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Climate Protection Index: Austria remains in 32nd place – Austria

Climate Protection Index: Austria remains in 32nd place – Austria

No country is doing enough to comply with the 1.5 degree limit.

The annual Climate Protection Index (CCPI), published by the environment and development organization Germanwatch, shows that climate policies in many countries are rated as modest despite the worsening climate crisis.

This came during the World Climate Change Conference held in Dubai (COP28). Austria remains in 32nd place in the index, between Colombia and Latvia, and ranks 14th in the European Union comparison.

Climate Protection Index: Gevsler commented on Austria’s position

Austrian Environment Minister Leonor Gevsler (Green Party) commented on Austria’s placement in the rankings and emphasized that progress had been made on climate protection in alliance with the ÖVP, although the challenge could not be resolved in a few years. She expressed satisfaction that Austria showed positive development in 2022.

Greenpeace calls on the coalition to pass a climate protection law and legislate to stop oil and gas production in Austria. The Global 2000 report noted that Austria ranks 51st in the “Energy Consumption” category, indicating that energy consumption is very high compared to international standards. WWF spokesman Thomas Zehtner noted that although Austria has made progress in some areas, there is still much work to be done to become a credible leader.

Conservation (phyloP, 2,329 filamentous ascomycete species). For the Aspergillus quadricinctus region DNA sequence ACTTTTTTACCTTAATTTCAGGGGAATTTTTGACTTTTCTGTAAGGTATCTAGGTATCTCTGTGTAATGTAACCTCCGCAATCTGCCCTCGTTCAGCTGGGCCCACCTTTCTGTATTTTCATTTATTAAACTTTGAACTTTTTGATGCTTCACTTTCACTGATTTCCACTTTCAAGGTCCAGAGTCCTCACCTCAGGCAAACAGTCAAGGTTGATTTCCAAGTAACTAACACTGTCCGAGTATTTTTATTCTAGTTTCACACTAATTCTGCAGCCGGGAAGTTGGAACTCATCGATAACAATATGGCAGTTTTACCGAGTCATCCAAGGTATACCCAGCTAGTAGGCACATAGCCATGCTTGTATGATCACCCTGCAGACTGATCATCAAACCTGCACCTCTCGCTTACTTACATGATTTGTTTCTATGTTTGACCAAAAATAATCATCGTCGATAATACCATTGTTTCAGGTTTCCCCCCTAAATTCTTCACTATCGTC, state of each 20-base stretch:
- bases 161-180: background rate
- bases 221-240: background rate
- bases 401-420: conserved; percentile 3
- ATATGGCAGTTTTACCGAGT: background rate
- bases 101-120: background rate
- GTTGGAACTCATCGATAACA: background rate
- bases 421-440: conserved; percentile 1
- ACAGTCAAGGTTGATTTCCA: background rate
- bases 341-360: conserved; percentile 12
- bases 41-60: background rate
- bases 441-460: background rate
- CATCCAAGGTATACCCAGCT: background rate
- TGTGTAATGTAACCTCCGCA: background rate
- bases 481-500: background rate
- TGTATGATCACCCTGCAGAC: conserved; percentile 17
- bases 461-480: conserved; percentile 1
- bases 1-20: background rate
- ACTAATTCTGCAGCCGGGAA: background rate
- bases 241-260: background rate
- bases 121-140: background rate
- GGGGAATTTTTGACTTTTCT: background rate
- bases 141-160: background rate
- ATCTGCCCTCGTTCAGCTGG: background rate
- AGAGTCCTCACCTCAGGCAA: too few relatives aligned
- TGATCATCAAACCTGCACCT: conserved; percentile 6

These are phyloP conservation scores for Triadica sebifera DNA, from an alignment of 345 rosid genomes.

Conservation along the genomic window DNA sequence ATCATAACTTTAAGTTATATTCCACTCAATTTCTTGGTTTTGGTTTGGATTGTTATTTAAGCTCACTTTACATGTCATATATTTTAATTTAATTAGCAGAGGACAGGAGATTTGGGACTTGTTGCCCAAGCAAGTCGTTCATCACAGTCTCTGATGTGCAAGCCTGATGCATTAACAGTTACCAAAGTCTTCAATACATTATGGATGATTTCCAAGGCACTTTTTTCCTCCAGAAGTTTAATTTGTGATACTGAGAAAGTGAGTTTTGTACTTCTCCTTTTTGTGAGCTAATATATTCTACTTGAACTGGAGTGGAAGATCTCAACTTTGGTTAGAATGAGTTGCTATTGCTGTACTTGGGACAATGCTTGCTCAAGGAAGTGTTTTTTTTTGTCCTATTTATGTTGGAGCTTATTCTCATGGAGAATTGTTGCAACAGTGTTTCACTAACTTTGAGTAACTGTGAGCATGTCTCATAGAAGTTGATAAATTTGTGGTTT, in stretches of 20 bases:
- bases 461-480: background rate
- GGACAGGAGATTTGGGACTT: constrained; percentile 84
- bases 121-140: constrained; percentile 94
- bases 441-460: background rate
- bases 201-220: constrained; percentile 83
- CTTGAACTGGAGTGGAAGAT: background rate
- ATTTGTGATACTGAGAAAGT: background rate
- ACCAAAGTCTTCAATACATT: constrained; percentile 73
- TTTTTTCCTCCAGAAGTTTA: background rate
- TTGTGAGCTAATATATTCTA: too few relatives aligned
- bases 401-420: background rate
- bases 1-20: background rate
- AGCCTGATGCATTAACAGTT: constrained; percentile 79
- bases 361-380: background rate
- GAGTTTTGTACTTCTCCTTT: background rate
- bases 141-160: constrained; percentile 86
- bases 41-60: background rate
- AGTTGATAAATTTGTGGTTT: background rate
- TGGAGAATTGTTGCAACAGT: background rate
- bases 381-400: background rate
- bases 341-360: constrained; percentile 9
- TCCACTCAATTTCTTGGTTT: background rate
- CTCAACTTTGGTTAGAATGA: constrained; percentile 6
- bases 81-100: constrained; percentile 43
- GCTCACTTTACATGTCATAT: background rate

The top three positions in the climate protection index remained vacant

Niklas Hone of the New Climate Institute warned that even former leaders such as Denmark appear to be far from the Paris climate targets. In the current Climate Protection Index, no country received a “good” score in the “climate policy” sub-assessment. As in previous years, the top three positions remained empty. Denmark returns to fourth place, while the United Arab Emirates, Iran and Saudi Arabia are close behind. Germany moved up two places to 14th place, but still received only moderate ratings in the categories of greenhouse gas emissions, renewable energy, energy use and climate policy.

Renewable energies must continue to grow significantly

The report sees a glimmer of hope in a global boom in renewable energies, batteries, heat pumps and electric mobility. It is emphasized that renewable energy sources must continue to grow significantly to replace fossil fuels.

The report’s authors hope that the global climate conference in Dubai will provide the impetus for needed climate protection. Negotiators from nearly 200 countries must make binding decisions to triple renewable energy capacity and double energy efficiency by 2030. The global exit from fossil fuels is a crucial sticking point that will define the second week of negotiations. The conference is officially scheduled to end on December 12, although it could be extended.